beach

# 39 Message In A Bottle

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As the waves crash in front of me, all I can think of is how I’m procrastinating packing up the house. He’s taken most of his share of belongings and now I’m sorting through mine. Yesterday I ran out of rubbish bags, so I left. I also started to panic when deciding what to do with the pots and pans. I used to love cooking, now it will have to go into storage until I decide my next move.

He said it was like he sent out a message in a bottle - and I found him in a sea of strangers...

 

A friend and I sent each other postcards but neither of us have received it. So I asked him what he had written, and told him mine. He said it was like he sent out a message in a bottle - and I found him in a sea of strangers. I told him that I missed him, but I didn't like that I miss him. We get each other like that.

I think I finally realised why I couldn't let go of the house - I needed time to verbalise what I have been resenting. It wasn't the break up, or feeling less of a woman - it was having to admit that this is right for both of us. Moving on from this is shit scary, but it needs to happen. I need to let that part of me go.

Which brings me to the next question - when is the right time to start dating? How long after a breakup does the next relationship not be considered a ‘rebound’? The truth is, that depends on me, and how I feel about it. When I meet men, I put them in boxes - guys that are fun but lead nowhere, the too hard basket, the potential relationship but haven't got a clue. Truth is any of them could lead into a relationship if I allowed them to. But I don't. I don't want to put myself back out there because it makes me vulnerable. That's just it, love, real love isn't about control, it’s given freely by two people. I have to learn to trust myself again. I have to choose to trust again.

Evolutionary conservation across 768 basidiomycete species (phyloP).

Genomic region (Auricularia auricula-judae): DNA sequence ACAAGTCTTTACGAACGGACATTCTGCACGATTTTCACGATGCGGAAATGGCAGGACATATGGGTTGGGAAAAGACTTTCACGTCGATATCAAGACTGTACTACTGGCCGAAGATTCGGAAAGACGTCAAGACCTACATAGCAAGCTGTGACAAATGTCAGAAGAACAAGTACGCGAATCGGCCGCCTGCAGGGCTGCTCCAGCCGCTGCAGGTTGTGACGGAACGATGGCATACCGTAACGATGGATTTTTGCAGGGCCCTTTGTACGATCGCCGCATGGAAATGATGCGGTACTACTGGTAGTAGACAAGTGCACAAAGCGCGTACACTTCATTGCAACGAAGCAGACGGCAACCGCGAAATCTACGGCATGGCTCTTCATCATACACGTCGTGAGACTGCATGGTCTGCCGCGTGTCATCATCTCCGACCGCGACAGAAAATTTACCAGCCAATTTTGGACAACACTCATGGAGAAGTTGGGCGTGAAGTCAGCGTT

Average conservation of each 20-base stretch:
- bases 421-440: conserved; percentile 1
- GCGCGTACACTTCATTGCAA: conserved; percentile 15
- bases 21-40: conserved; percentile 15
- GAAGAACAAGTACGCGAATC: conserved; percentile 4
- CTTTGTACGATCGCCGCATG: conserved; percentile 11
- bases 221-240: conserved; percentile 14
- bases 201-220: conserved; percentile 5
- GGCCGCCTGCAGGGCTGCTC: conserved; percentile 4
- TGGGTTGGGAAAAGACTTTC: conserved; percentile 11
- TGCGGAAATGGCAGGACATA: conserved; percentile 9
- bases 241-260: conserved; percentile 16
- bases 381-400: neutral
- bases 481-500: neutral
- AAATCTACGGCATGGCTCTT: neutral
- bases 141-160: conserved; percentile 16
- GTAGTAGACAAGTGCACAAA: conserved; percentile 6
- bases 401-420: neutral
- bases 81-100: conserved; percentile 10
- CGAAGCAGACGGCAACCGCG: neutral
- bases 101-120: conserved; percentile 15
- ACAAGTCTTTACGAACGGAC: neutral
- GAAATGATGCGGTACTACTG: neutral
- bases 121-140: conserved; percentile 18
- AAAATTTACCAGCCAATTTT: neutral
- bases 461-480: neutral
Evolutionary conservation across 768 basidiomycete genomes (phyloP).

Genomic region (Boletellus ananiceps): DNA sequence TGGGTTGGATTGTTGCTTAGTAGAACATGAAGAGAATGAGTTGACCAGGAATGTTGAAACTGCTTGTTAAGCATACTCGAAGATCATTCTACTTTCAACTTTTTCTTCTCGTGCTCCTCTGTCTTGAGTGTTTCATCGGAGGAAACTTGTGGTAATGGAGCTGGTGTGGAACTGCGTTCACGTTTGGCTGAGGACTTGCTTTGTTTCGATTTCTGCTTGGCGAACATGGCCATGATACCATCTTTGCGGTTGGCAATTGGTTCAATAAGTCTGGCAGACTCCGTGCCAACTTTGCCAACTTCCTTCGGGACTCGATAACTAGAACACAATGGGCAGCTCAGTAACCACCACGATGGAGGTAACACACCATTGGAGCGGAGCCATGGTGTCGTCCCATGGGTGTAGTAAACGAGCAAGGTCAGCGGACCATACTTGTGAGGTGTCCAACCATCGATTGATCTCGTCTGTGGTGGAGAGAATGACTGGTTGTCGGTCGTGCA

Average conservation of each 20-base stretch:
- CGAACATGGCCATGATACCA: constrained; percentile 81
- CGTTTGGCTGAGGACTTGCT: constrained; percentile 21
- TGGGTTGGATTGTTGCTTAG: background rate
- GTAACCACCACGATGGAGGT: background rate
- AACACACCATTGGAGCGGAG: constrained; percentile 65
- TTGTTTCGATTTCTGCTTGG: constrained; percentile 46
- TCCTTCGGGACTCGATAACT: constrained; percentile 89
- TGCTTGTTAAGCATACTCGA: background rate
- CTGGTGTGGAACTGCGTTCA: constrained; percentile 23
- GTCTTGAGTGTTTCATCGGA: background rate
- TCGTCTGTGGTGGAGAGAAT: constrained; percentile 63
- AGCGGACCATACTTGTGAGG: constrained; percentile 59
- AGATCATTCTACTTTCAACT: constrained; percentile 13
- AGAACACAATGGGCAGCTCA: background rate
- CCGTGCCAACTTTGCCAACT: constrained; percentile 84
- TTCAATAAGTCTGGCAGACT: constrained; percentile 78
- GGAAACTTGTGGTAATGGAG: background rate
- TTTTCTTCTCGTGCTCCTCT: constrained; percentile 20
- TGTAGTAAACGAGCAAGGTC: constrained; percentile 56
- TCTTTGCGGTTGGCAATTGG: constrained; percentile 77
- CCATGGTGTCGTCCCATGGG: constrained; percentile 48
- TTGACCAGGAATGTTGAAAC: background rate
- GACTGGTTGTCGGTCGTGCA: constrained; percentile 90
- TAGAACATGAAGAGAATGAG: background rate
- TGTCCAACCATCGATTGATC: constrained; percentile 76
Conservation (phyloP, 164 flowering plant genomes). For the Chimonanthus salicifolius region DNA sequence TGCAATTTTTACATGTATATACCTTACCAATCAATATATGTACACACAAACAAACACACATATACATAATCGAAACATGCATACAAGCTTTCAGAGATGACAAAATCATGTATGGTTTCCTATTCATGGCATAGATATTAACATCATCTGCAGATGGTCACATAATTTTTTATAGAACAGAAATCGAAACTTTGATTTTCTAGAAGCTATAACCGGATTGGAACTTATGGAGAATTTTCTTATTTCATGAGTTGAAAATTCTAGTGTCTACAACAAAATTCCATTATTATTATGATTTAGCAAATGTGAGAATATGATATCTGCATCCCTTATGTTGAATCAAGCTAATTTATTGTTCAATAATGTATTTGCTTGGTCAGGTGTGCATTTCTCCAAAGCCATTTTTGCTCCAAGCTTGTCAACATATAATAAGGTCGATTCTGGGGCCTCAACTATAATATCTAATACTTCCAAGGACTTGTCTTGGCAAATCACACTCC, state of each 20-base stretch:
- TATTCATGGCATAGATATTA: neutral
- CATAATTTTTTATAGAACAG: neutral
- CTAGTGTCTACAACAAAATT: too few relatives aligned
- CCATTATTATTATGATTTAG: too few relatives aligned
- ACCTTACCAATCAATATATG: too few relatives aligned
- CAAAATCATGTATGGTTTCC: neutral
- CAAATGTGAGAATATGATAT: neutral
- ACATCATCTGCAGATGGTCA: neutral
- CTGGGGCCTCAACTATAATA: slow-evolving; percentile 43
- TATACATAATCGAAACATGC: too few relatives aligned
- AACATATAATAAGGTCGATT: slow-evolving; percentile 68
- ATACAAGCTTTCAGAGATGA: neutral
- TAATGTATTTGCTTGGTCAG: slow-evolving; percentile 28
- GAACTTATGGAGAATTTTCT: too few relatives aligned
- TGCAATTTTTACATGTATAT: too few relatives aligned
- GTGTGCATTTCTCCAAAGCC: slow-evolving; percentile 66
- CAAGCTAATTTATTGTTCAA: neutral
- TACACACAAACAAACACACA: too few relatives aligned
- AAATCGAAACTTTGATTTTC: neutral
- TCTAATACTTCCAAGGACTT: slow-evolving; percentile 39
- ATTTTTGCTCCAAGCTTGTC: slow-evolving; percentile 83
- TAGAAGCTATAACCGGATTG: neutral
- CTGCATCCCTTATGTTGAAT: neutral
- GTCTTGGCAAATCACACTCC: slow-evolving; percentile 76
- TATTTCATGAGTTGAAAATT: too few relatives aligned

That feeling of being unsteady, and second guessing, it sucks being stuck in the mud. I was listening to X Ambassadors’ song ‘Unsteady’, written by children of divorced parents. There in the car as I drove, sadness overwhelmed me and my vision blurred. It struck me, so suddenly, yet it gave me hope. I wasn't numb. A moment of pain for a lifeline and I have never been so hopeful.

I’m going to keep writing my book, and I want to finish it before Christmas. By then April will seem like a lifetime ago, and I will be a bit wiser too. It will be my first Christmas alone, I might even go on a road trip.

All I know is that each day I work on my own happiness, brings me closer to be able to receive the love I deserve. I know you're curious about my message in a bottle, and for now a vast sea exists between us, and we don't talk often. But when we do, it’s like we’ve known each other a lifetime ago, and he’s back to remind me that love exists because I’ve known pain.

Loving is hard, but keeping it to yourself, that would be a tragedy.

# 28 The Burdens of an Eternal Optimist

JC, my day one dog, beach lover and explorer.

JC, my day one dog, beach lover and explorer.